I love showers and always open invitations with joy and excitement. I love helping to celebrate the upcoming nuptials or impending parenthood of friends and family. It brings us closer together. And the tradition of opening gifts and playing silly games, I think it is a chance to have a bit of fun and even laugh at yourself. Why take it all so seriously? I have also attended showers without games and without the opening of presents. No laughter, no bonding and unfortunately, very boring. Does this mean I have no class?

Social Grace said...

Thanks for your comment! My position generally is between consenting adults, as long as no one gets hurt, then it's ok. So enjoy the showers--different strokes for different folks, that's why they make chocolate and vanilla.

Social Grace said...

Another "Anonymous" sent this via email:
I love the post but I don't agree with all of it. The post is assuming the Grace attends the shower. I think she should but I know a "Grace" or two that send a gift and bail. From what I know about etiquette that is not what a true Grace should do. Graces go and support their family and friends even if they don't like the activity.

Now let's say the Grace can and does go...I don't think a Grace should overtake a shower the way you suggest. I think many brides like the boring gift opening tradition. The assembly line is okay if the host and bride are on board. If Great Aunt Tootsie wants to see a tea cup please will another minute kill you? It may be her last shower. I know you are over the gift thing, but she may not be happy about it.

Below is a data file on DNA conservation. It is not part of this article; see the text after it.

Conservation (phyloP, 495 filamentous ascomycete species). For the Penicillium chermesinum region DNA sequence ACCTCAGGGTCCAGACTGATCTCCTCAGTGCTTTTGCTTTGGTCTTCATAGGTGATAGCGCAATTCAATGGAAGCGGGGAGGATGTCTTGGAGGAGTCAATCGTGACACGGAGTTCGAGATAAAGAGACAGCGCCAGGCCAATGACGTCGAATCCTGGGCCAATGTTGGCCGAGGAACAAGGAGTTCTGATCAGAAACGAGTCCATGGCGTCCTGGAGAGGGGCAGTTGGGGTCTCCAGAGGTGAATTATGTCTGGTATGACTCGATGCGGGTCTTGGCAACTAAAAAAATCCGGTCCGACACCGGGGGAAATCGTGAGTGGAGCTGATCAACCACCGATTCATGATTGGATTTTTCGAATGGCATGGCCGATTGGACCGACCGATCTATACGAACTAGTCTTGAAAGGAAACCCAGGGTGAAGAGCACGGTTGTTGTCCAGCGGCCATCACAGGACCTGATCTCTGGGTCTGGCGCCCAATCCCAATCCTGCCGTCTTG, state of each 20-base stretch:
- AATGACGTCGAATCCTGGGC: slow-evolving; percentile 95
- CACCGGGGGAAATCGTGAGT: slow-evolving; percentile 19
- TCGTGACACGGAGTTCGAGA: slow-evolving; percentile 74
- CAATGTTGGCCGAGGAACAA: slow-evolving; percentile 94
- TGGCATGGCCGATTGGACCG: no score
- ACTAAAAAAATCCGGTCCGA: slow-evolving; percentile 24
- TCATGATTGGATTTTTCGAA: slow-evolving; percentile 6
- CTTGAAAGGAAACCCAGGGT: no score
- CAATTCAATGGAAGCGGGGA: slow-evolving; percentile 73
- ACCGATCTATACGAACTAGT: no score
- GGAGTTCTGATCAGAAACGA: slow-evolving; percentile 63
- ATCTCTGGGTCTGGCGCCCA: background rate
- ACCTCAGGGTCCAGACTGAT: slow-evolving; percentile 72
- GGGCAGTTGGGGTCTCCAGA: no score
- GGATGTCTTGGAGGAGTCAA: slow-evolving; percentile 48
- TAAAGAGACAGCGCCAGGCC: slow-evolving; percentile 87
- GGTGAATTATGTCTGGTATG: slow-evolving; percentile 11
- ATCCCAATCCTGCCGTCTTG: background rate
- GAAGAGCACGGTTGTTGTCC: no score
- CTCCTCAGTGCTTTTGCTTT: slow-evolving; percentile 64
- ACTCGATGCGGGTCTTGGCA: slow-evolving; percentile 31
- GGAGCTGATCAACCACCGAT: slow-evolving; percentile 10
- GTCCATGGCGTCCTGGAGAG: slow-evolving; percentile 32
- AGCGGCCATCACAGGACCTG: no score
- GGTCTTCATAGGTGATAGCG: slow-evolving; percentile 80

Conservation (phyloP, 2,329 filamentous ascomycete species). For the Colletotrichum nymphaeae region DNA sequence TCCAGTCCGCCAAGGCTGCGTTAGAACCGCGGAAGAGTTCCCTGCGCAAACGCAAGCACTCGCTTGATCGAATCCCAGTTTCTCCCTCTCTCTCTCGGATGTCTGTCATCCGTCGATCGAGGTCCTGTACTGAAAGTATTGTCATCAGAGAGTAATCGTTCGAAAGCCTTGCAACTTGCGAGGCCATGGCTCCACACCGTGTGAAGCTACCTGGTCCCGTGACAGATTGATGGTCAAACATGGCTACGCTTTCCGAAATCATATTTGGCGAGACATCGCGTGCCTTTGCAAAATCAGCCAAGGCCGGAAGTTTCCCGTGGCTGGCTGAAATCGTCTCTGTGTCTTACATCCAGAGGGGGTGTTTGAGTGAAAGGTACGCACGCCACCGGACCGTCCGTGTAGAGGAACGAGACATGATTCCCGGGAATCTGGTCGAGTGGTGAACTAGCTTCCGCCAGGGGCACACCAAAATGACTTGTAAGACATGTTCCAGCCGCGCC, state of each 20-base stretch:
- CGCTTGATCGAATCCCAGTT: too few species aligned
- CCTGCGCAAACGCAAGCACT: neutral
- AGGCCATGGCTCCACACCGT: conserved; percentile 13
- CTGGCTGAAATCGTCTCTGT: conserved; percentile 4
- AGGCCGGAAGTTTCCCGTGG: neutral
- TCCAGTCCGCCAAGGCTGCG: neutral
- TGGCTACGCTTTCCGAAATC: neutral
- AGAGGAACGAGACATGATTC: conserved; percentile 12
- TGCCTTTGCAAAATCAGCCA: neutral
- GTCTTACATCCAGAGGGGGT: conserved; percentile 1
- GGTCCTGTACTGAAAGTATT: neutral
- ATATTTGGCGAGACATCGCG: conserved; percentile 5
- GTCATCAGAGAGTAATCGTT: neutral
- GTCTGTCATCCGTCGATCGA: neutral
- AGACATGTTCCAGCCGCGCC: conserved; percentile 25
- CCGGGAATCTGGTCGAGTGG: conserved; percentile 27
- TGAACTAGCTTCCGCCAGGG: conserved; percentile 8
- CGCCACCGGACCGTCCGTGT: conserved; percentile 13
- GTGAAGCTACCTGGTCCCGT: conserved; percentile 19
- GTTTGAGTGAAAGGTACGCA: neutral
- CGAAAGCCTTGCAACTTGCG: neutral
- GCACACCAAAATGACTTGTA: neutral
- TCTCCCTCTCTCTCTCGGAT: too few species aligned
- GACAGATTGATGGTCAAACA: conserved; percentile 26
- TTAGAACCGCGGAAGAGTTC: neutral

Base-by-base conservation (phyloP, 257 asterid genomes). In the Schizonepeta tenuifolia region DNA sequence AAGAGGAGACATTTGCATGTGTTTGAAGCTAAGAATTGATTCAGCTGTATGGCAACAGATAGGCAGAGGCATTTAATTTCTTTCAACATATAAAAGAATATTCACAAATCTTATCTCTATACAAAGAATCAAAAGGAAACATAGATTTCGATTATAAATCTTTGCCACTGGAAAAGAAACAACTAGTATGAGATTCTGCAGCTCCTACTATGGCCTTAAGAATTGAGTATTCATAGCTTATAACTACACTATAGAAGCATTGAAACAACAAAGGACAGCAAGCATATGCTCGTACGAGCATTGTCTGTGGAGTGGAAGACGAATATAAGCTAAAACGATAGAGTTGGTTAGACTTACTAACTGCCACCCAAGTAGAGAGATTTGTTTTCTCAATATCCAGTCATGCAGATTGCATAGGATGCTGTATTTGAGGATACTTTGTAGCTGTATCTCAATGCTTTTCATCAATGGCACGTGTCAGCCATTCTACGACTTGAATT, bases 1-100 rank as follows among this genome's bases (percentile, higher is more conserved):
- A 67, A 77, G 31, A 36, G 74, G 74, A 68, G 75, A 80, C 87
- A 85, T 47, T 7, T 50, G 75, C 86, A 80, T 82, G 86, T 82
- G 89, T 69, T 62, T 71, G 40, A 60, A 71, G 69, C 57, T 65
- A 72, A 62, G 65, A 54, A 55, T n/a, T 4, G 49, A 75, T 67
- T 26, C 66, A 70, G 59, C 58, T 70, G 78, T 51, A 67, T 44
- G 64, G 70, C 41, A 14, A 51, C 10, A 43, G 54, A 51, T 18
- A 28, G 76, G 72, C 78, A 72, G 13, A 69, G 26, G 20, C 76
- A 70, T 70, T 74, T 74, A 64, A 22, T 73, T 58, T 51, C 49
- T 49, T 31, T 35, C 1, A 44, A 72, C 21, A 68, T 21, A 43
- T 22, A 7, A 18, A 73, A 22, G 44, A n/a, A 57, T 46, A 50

Social Grace said...

Yes, anonymous, you certainly make a good point. Showers just may be my "Grace Achilles Heel!" Thanks for writing.

Anonymous said...

In the current state of our world, any cause to celebrate, be it a shower, picnic or other happy event.......I say "do it." Step out of the hustle bustle and relax. True gift giving and the art of sharing in the happiest of friendships is rare. Does the food really matter? I agree with "A little bit about me.." Don't take it all too seriously. Life and real friendships are way too short.

Anonymous said...

What about ditching the whole "Shower" idea and moving to a "Couples Shower" which is actually a cocktail party. You can the games and you do what I call - the Price Is Right Demo with all incoming gifts? I find this a good alternative that gets everyone in the party/celebrating mood without the drag of an actual shower.

Social Grace said...

Anonymous 2: I like the couples shower idea; actually threw one for my sister's wedding shower and it was great fun.

Anonymous 3: You are right that it is nice to step out of the hustle and bustle to celebrate with friends--but people have different ideas of celebration, good food and fun. Just as some love jello salad, sherbet punch and silly hats made of wrapping paper, others enjoy chicken salad, or bowling, or Scrabble or opera. With all the busyness of life, free time can be scarce, so sometimes we don't want to use that rare commodity on something that we don't enjoy. (And yes, I recognize that that is a bit selfish.) Thanks for your very valid comment!